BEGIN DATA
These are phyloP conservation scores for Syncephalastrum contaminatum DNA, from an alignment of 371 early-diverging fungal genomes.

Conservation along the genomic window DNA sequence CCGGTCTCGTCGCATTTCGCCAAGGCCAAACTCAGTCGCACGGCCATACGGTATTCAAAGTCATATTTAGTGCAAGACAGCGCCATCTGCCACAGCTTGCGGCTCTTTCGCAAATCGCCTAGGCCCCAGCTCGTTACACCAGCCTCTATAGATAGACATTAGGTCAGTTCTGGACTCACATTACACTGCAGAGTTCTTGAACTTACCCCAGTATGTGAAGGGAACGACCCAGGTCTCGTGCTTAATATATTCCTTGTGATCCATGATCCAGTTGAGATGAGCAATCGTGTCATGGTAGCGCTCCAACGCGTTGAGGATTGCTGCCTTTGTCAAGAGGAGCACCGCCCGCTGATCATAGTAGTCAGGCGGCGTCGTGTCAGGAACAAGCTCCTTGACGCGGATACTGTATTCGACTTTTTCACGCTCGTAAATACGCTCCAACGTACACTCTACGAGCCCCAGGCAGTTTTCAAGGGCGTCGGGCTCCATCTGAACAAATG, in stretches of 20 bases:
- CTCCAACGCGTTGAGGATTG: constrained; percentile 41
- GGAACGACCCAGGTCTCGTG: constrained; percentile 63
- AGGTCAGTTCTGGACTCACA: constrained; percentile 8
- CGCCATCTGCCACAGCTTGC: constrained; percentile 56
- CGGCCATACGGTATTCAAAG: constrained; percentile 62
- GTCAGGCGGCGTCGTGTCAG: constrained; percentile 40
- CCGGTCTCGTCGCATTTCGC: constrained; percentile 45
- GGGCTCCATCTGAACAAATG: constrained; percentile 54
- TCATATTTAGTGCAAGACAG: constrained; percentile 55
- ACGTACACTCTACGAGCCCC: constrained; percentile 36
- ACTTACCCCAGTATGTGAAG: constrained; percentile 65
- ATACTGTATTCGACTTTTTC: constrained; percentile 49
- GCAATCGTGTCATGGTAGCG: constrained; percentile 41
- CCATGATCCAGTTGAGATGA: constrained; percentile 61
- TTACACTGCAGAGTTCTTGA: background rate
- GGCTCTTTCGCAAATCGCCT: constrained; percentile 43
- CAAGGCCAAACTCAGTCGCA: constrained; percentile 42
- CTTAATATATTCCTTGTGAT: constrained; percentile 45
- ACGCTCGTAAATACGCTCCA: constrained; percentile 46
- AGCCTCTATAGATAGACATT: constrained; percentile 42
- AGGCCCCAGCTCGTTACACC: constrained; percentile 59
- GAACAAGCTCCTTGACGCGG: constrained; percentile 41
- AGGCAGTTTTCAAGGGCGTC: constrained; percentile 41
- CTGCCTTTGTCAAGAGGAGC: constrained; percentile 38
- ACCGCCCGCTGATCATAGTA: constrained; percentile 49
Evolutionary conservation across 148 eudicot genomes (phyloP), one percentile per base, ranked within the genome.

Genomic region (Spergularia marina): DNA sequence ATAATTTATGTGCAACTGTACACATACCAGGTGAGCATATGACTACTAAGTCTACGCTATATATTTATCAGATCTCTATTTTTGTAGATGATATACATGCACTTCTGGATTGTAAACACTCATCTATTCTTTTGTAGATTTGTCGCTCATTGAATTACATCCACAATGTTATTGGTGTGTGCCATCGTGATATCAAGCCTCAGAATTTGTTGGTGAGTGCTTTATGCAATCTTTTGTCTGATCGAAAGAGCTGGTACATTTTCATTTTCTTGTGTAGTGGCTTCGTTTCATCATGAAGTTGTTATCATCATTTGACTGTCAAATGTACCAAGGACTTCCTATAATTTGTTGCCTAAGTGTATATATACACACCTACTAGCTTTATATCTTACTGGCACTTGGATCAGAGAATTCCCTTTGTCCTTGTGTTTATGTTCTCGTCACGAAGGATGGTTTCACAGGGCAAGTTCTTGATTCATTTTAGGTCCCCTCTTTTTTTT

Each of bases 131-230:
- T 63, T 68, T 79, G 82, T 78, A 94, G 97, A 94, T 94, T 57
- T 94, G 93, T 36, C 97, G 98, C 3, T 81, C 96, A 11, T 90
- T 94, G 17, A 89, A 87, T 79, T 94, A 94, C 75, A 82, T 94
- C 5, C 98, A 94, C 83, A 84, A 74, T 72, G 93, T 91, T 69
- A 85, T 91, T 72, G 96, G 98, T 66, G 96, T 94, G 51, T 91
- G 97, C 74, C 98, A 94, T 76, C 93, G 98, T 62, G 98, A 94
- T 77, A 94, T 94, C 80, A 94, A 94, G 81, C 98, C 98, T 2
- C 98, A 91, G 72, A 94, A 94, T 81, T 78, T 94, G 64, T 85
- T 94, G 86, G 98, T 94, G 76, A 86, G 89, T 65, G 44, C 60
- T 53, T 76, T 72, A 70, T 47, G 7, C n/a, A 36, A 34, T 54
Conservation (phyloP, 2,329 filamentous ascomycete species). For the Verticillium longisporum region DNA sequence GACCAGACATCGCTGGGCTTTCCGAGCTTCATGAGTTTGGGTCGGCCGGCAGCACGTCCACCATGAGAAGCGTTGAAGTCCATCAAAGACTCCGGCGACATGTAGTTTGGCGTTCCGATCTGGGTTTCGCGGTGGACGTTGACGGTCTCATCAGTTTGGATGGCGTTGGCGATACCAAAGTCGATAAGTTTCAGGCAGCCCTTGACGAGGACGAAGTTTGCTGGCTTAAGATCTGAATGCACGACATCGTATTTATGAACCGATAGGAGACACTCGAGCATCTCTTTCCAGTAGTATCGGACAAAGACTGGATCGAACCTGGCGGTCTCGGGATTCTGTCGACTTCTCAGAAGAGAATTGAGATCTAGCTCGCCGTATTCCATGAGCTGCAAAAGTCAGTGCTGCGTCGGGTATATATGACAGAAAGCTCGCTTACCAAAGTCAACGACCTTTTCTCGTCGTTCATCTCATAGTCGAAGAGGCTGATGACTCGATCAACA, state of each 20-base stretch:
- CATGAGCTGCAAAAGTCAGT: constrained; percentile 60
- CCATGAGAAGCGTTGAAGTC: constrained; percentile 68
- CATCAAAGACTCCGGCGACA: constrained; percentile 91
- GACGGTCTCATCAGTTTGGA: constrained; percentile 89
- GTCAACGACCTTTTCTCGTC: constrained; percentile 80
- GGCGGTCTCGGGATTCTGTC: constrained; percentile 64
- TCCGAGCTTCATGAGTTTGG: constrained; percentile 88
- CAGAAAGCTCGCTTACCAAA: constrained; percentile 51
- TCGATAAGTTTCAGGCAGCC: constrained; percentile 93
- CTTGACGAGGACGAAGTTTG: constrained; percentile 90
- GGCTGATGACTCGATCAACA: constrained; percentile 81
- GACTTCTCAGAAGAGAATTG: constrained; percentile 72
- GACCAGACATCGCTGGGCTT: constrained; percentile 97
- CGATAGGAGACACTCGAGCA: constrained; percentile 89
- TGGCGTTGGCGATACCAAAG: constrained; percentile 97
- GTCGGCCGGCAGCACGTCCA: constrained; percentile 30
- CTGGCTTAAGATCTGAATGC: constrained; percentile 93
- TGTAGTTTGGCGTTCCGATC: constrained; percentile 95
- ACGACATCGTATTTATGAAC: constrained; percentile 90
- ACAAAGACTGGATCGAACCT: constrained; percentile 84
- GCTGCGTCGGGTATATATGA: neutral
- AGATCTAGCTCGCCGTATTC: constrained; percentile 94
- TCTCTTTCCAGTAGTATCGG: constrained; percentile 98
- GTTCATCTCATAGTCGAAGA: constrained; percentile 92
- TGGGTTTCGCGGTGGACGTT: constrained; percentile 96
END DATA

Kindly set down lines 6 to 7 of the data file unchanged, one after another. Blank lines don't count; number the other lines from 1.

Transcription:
- CGCCATCTGCCACAGCTTGC: constrained; percentile 56
- CGGCCATACGGTATTCAAAG: constrained; percentile 62